DIY homeowners who want to work on their roof need to have all of the tools, safety equipment, and knowledge to be able to adequately work on their roof. But one thing you should never skimp on is your roof ladder. A good ladder can be the difference between safe DIY roofing work and a trip to the hospital.
Dimitry tested the weight limits himself on a few commonly purchased roof ladders, and half of them failed with little effort. And the moral of the story was: don’t go cheap. Your ladder is essential to safety, and investing in a higher-priced ladder is going to give you the quality you deserve. And adding on the necessary accessories and tools to keep your ladder even more secure will mean you don’t have to worry about your ladder safety and only about the job at hand.
How to Choose the Right Roof Ladder for the Job
Roofing ladders are not a one-size-fits-all kind of tool. In fact, dozens of styles, lengths, materials, and weights fit different jobs. Knowing what kinds of ladders to choose from is the first step to getting the right one to get your roofing work done effectively and safely.
Roofing Ladder Styles
There are a few different styles of ladders that roofers and DIYers will come across in their search: some are built specifically for roof work, while others would work for small jobs but definitely not for getting up on the roof.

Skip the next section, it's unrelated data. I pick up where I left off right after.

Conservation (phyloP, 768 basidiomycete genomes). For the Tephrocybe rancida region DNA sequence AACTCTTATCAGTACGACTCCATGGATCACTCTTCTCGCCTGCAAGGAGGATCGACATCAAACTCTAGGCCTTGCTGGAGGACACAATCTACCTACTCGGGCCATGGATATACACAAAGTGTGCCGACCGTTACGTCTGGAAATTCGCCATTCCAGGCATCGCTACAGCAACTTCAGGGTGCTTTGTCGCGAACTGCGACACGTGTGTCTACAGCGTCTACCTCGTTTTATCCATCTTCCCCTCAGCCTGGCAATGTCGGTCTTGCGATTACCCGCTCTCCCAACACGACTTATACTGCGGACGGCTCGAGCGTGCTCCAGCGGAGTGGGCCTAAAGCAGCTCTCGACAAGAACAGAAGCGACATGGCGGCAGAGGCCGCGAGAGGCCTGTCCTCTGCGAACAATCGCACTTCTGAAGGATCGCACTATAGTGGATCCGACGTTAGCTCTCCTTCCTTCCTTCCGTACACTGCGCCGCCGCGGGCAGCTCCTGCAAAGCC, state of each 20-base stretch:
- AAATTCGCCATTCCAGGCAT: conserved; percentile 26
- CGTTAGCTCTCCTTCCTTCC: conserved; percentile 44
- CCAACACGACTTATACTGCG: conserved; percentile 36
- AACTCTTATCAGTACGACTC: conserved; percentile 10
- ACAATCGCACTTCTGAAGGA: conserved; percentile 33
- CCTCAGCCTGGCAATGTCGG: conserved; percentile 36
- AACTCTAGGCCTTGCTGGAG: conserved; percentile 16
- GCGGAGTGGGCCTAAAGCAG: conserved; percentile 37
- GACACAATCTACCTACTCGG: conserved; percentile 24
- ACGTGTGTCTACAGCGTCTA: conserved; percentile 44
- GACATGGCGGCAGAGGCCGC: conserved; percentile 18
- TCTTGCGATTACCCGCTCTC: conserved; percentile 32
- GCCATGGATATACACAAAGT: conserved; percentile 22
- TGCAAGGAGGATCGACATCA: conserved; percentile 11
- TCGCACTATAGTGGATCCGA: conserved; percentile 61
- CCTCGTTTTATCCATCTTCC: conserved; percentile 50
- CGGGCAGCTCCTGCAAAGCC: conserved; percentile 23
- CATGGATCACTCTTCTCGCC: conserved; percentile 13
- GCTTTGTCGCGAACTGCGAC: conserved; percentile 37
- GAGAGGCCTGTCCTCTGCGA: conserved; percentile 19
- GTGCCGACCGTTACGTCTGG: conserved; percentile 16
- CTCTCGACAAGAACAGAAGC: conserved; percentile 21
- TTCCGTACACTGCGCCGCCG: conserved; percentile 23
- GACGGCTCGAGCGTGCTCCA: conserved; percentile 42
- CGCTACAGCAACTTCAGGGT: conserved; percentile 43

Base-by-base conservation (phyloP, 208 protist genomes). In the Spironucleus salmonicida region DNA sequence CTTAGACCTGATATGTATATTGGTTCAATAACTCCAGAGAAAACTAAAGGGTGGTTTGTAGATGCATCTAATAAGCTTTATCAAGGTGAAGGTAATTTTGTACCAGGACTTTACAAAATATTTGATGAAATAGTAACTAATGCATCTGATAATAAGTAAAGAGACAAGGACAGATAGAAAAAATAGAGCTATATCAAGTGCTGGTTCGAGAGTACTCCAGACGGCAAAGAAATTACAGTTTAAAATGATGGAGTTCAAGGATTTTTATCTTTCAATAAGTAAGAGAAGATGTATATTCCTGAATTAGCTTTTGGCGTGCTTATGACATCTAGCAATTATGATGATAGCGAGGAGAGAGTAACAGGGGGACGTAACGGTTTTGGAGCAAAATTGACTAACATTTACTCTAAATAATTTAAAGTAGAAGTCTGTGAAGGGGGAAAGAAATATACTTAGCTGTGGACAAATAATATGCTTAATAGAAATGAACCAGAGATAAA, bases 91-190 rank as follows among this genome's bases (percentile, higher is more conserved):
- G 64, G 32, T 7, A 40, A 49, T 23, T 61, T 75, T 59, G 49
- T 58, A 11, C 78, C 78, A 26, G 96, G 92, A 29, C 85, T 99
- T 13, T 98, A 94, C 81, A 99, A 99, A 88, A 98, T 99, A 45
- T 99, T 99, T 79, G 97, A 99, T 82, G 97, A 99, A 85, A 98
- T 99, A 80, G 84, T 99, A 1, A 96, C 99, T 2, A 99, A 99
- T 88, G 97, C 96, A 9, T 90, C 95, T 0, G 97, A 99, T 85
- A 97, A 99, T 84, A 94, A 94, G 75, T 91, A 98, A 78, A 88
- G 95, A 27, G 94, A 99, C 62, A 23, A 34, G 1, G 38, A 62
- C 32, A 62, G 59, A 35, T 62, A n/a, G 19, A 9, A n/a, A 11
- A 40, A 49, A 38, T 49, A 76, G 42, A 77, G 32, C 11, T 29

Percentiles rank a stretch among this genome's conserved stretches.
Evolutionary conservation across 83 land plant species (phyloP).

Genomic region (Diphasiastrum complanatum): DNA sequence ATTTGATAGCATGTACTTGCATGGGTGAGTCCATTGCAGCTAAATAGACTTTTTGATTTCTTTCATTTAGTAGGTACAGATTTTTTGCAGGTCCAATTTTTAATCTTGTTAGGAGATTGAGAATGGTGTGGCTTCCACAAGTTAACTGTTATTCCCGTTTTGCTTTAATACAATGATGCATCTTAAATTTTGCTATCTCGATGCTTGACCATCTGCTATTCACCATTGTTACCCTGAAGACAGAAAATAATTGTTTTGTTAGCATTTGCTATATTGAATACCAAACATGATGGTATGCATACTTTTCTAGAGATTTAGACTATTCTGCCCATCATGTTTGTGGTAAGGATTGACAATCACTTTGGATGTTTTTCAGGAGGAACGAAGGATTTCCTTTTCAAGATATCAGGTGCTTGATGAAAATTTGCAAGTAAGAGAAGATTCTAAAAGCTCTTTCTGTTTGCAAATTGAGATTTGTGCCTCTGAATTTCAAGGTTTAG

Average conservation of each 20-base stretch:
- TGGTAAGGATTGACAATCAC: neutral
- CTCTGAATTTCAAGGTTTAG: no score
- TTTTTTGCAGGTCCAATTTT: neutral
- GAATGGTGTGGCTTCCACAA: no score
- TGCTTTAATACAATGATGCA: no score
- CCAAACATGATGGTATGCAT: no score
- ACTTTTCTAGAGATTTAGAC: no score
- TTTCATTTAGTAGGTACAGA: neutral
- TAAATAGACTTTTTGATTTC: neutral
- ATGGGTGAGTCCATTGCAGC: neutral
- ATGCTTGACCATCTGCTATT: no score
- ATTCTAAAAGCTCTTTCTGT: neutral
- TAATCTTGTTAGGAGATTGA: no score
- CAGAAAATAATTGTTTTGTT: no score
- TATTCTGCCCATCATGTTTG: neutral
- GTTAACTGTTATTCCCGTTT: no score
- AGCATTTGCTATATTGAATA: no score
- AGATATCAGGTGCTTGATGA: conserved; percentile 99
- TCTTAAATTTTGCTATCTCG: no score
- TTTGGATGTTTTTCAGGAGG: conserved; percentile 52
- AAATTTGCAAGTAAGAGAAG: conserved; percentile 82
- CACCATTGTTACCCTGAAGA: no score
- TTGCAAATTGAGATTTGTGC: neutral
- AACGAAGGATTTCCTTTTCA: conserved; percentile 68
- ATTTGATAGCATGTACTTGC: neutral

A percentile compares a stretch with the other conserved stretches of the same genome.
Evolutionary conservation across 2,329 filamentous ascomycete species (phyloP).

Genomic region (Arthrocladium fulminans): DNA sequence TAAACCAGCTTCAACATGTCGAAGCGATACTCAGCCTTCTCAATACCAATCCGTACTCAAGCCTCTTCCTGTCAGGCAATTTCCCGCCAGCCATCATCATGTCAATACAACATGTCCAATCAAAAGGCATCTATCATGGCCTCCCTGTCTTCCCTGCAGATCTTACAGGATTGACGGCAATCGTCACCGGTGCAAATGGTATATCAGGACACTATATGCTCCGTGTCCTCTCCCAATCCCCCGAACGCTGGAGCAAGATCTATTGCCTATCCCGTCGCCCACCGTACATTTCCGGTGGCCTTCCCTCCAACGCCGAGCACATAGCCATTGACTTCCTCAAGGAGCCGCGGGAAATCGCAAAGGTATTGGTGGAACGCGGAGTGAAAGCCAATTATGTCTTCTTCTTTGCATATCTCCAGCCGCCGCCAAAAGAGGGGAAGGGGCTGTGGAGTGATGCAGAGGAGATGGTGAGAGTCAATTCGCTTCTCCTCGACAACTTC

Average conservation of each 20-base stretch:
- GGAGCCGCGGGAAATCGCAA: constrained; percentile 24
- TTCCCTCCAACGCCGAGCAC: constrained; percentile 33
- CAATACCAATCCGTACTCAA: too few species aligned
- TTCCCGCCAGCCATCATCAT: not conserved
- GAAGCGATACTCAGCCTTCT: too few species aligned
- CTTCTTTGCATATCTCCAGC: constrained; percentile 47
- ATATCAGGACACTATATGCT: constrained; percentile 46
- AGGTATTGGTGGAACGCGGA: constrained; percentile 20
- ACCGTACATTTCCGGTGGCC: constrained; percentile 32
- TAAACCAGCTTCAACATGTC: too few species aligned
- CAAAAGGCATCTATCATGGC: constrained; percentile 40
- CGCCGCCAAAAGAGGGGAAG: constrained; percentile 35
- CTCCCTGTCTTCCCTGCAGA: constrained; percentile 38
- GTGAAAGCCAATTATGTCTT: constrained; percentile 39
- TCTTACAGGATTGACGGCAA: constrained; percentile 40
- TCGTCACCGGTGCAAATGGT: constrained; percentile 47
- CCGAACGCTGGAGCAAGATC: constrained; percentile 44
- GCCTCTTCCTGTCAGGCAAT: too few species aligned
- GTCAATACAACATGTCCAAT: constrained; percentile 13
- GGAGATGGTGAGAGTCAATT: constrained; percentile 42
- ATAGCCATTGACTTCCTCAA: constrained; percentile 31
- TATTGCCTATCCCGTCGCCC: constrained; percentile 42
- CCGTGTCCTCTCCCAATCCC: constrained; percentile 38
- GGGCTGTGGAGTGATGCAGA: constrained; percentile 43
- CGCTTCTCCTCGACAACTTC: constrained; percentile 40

The tried and true roofing ladder—this is the one anyone looking to work on a roof needs to get. They are quite literally made for roof work as they are an extension ladder that hooks to the roof’s edge or ridge to ensure a safe place for roofers to navigate up and down safely.
A pair of roof hooks and rolling wheels will allow roofers to easily extend the ladder to the roof’s peak and adjust as necessary. Never attach a roofing ladder to a gutter directly, as it will not hold the weight of someone going up and down, and can easily tear down the gutters.
Lastly, a crawl board, a.k.a. a chicken ladder, is another roofing ladder that can hook to the roof’s ridge and allow for easy navigation while working on the roof, especially for steeper slants. It’s essentially a series of boards and footholds connected together that makes getting around up on the roof much easier and safer.
Most people probably have a self-supporting ladder at home because they are just a 3 to 5 step a-frame or stepladder used for small tasks. You can use a self-supporting ladder to change a lightbulb, reach a cabinet, or even use it to clean out some low-hanging gutters. Either way, they are not the best ladder to use when doing larger roofing work because they aren’t very high and can’t extend any higher than intended.